The history of Jews in Ecuador dates back to the colonial period, with the first Sephardic Jews probably arriving in what is now Southern Ecuador escaping the inquisition in the Viceroyalty of Lima between the late 16th and early 17th centuries. This presence of Sephardic Jews remained hidden for years in Ecuador and Judaism was only practiced secretly at home.
In the centuries that followed, Jewish immigration was virtually non-existent in Ecuador. Some Ashkenazi Jewish immigrants did arrive in Ecuador in the late 1920s, but it was not until the rise of the Nazis that substantial numbers of permanent Jewish settlers arrived in the country. Among them were professionals, intellectuals and artists, some of whom were professors and writers. The majority settled in Quito.
Many of the Jewish immigrants who arrived before and during World War II were admitted entry into Ecuador on the understanding that they would work in agricultural endeavors, but by the end of the war, many had branched out to other professions. Ecuadorian Jews brought technology, science and arts to Ecuador and were generally quite successful economically. Although a law was passed in the late 30´s that required foreigners to show that they were engaged in the stipulated occupation approved in their entry visas, no Jewish immigrants were actually ever expelled from Ecuador for not complying with this law.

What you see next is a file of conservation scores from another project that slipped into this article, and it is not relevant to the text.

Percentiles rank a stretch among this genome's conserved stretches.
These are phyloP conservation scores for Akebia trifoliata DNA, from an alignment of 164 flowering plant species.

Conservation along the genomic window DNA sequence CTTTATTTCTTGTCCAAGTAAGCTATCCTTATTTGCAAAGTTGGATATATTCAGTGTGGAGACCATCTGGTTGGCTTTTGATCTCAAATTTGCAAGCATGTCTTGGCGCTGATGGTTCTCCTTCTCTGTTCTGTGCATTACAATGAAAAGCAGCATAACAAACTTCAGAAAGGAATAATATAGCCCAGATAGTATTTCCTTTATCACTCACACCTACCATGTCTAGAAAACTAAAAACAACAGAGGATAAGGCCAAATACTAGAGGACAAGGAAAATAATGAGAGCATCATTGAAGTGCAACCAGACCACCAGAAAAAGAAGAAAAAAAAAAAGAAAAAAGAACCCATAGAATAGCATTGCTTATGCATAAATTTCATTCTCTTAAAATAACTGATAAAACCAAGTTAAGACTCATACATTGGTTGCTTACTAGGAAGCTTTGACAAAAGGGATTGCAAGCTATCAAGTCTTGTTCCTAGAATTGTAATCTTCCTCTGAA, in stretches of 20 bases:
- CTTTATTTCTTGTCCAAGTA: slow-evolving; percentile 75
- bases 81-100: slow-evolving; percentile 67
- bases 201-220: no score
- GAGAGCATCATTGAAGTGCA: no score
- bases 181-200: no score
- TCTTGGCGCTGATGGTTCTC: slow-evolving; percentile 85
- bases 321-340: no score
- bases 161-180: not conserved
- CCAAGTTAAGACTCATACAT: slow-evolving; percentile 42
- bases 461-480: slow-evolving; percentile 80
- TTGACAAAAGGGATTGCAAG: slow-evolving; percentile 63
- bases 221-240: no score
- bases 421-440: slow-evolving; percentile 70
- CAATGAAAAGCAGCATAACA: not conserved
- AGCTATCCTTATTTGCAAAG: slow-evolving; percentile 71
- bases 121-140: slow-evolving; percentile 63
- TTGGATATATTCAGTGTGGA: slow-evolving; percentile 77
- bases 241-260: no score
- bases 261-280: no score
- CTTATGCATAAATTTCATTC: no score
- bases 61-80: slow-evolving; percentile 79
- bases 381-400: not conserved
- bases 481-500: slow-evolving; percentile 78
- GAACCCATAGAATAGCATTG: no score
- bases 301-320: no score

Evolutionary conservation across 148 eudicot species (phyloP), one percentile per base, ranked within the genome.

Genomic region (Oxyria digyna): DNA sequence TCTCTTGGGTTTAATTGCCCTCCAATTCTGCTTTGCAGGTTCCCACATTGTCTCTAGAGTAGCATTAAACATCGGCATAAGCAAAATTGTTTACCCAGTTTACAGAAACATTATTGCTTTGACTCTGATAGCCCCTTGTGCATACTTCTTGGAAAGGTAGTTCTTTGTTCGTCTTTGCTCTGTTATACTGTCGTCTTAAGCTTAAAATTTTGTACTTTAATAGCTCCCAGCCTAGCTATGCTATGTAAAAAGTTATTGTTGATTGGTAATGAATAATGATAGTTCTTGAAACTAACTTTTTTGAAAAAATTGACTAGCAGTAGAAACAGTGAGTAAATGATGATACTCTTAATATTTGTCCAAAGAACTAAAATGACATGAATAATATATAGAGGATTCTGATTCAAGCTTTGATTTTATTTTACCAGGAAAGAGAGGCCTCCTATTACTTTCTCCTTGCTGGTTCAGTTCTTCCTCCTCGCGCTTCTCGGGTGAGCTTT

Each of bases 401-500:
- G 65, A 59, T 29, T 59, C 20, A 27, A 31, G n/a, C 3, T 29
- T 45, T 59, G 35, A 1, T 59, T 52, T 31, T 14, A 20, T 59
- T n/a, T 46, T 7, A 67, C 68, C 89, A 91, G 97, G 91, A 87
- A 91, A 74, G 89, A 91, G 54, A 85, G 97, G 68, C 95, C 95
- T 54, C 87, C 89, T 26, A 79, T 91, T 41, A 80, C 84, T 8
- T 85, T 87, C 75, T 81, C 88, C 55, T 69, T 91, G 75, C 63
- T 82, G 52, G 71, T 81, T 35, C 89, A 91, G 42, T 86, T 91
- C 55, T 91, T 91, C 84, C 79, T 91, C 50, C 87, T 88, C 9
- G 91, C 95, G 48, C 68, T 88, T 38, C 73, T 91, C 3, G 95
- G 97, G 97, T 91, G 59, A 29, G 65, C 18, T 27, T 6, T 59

After the Second World War many Ecuadorian Jews emigrated to the United States, Europe and Israel causing a decline of the larger collective of Jews in Ecuador. There was a wave of immigration from Argentina and Chile in the 1970s, but emigration still continued over the years. Today, the Ecuadorian Jewish community is quite small, but relatively homogenous and well-organized as a community.